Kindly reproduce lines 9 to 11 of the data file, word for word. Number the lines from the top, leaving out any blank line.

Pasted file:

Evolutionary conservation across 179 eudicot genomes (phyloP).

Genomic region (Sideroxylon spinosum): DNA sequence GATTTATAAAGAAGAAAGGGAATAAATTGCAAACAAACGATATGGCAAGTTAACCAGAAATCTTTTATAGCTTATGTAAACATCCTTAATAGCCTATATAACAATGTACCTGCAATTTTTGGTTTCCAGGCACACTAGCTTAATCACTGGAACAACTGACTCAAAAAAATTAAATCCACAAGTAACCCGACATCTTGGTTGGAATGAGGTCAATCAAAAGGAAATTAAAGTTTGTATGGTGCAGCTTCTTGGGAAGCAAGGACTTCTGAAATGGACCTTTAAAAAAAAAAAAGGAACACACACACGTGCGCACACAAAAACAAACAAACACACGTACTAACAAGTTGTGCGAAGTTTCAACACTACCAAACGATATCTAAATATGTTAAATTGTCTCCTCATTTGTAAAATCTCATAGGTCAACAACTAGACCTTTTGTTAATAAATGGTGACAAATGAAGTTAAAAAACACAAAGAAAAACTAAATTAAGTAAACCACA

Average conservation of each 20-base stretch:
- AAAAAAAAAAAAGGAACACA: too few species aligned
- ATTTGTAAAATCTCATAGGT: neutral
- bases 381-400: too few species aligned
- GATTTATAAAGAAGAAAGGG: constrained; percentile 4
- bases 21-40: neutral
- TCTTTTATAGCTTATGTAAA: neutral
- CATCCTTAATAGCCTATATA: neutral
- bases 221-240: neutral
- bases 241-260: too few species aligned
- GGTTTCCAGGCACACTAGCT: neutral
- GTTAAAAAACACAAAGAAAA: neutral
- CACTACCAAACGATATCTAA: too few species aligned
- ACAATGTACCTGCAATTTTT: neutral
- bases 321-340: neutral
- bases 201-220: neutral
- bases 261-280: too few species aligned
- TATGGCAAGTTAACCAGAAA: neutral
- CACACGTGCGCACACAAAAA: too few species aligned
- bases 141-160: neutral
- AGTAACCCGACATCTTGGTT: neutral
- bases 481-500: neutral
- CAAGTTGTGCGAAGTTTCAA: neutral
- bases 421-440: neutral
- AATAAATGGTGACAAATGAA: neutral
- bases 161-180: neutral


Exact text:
- TCTTTTATAGCTTATGTAAA: neutral
- CATCCTTAATAGCCTATATA: neutral
- bases 221-240: neutral